The three-story, 41-room mansion with French and Greek influences was designed by the renowned New York architectural firm Delano & Aldrich, whose portfolio includes blueprints for the Vanderbilt and Whitney families’ homes. It was built in 1903 for the affluent Knapp family before it was sold to financier Francis B. Thorne in 1929. It was later used as an orphanage before the town purchased the 44-acre property in 1967. Now, it houses its parks department headquarters as well as the nonprofit Islip Arts Council.

 

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Brookwood Hall under renovation. Check Newsday article.

https://www.newsday.com/long-island/suffolk/islip-owned-brookwood-hall-to-receive-additional-renovations-1.12769093

 
BrookwoodHall    Bob and Matt at Brookwood Hall

Here is an undated photo of the portico of Brookwood Hall. On the right is a photo of my brother in law, Robert W Morgan and my husband, Matthew Morgan (with blond hair) on the steps of the portico taken in the 1930s on their visit to their aunt Hildegard who was then married to Francis Thorne, the owner of Brookwood Hall.

 

Other big estates at that time is the Sullivan estate which would become the home of the Hewlett School, an old private boarding school. Some estates and early farmlands were donated to the Roman Catholic Church and would make up the current grounds of St Mary’s Catholic Church of East Islip, which includes a private elementary and middle school, in addition to church and other parish buildings. There was also the original Westbrook farm on the boundary between East Islip and Oakdale, near the Bayard Cutting Arboretum.

 

East Islip borders four other hamlets: Islip is to the west, Islip Terrace is to the north, North Great River is to the northeast, and Great River is to the east. The Great South Bay is to the south.

 

In 1880, Harry B. Hollins purchased a large property in East Islip located south of the South Country Rd. and running to the bay on the south and to Champlin’s Creek on the west. It was known at the time as the Mainwaring Farm and could be reached by Pavilion Avenue. It was several hundred acres in size and would be called Meadowfarm. He built a large country home with several outbuildings including the usual stables and carriage house.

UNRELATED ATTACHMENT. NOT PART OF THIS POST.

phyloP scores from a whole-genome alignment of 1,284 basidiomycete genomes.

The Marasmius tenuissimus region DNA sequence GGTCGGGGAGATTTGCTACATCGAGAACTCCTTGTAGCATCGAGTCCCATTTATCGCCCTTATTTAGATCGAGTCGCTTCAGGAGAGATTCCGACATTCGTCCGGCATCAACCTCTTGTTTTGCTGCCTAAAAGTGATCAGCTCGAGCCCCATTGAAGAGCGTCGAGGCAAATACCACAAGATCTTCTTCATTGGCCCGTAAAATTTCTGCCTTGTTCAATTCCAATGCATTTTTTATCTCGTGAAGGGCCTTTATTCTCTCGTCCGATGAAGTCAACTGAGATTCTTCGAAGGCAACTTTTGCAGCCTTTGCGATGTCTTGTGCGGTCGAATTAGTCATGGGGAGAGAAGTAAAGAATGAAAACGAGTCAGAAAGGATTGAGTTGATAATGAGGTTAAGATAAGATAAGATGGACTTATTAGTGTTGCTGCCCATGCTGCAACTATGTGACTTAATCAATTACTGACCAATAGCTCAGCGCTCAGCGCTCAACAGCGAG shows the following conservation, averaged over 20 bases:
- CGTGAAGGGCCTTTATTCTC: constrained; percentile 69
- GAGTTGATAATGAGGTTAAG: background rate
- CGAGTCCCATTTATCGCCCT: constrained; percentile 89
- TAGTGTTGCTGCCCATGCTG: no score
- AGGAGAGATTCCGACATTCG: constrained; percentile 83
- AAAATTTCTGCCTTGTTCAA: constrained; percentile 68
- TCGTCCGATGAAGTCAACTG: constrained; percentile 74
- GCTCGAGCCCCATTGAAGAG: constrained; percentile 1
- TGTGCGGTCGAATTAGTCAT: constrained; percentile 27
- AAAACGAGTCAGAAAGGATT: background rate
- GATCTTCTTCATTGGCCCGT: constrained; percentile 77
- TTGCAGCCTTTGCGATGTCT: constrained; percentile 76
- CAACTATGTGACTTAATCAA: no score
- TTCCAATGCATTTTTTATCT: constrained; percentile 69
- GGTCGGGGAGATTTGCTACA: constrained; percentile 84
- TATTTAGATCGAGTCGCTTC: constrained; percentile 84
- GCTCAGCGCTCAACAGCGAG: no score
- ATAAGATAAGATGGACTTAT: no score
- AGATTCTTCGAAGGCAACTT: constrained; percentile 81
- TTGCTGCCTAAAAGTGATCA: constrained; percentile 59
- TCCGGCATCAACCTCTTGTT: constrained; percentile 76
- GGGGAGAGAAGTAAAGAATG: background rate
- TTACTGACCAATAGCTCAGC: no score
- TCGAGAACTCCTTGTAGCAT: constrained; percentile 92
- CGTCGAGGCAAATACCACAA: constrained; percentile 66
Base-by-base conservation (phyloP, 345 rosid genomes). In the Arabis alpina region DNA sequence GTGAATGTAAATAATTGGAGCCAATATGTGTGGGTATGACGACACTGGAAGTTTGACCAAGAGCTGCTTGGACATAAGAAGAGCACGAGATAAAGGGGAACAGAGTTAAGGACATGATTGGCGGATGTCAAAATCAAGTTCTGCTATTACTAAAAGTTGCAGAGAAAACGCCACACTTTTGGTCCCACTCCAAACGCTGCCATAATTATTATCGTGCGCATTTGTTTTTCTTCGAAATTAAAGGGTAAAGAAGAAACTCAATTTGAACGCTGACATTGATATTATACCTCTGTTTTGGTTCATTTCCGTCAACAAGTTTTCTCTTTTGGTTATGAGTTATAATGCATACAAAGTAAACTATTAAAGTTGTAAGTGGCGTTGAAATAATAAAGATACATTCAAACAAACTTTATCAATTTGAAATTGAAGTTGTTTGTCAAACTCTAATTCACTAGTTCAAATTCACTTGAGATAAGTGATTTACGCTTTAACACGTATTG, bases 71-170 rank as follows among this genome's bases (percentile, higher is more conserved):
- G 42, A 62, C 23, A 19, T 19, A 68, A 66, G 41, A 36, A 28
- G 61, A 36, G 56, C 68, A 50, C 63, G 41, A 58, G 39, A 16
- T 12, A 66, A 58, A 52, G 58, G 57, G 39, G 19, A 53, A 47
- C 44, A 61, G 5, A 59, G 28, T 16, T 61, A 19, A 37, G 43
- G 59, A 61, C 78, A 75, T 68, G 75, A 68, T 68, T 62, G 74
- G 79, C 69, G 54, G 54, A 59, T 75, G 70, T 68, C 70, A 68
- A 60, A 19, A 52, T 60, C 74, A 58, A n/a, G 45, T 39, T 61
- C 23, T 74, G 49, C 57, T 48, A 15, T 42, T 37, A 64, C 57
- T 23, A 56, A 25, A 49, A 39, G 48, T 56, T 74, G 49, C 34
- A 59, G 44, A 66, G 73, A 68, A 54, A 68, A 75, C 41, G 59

When the Hollins fell into hard times, Charles L. Lawrence bought the main house along with 116 acres bordering the Great South Bay and Champlin Creek. My husband’s Grandma Morgan bought the stables and clock tower together with about 15 acres. They are still in existence today but are now located on 37 Blackmore Ln. Blackmore was named after the Mr. Hollins’ estate manager. My husband said he and Harry III were the vain of Mr. Blackmore’s existence when they were in their teens. Matt and Harry III were best friends and neighbors.

 

The Hollins renovated one of the farmhouses on the northern portion of the property approximately 480 acres remaining to which they relocated. When my husband family lived on that street, there were only 5 houses in the whole street with Charles Lawrence family at the end of the road having the biggest property. First house you see as you enter Meadow Farm Rd was Mr. Harry Knapp’s, then my husband’s parents’ home, then Mrs. Harry Knapp’s (The Creekside). They got divorced and Mr. Knapp built the other house. After Creekside, my husband’s Grandma Morgan’s house and then Mr. Charles Lawrence’s house at the end.

 

Nowadays, you won’t even recognize the old Meadow Farm Rd. Several houses were built during the last 30 years. When my husband took me to see his old place in the ‘70s the place was still intact. New development had not invaded the area yet. It was a quiet street with lots of trees. The hemlock tree he planted when he was six years old was still in front of his house. It’s most likely been cut down when the new development began construction.

 

Harry Knapp's Driveway

Creekside’s driveway between my husband’s parents’ property on one side and his grandmother’s property on the other side.

 

The Creekside 70 Meadow Farm Rd

The Creekside’s backyard on Meadow Farm Rd. owned by Harry Knapp Jr. His son, Harry Knapp III was my husband best friend and my husband spent a lot of time in this house when they were young boys. At the time my husband was growing up on Meadow Farm Rd., there was no number on the street because there were only five houses on the whole street. I could not find a photo of my husband’s house on the internet. We have no copy of the pictures of the Morgan’s house. We gave all the photos of the house from the time it was constructed to later years to Robert Entenmann of Entenmann’s Bakery when they bought the house from Mrs. Robert Pinkerton of Pinkerton Detective Agency who bought the house from my in-laws. We should have kept the album. My husband said at that time, “What for? We don’t own the house anymore.” Now, we are sorry we gave them away.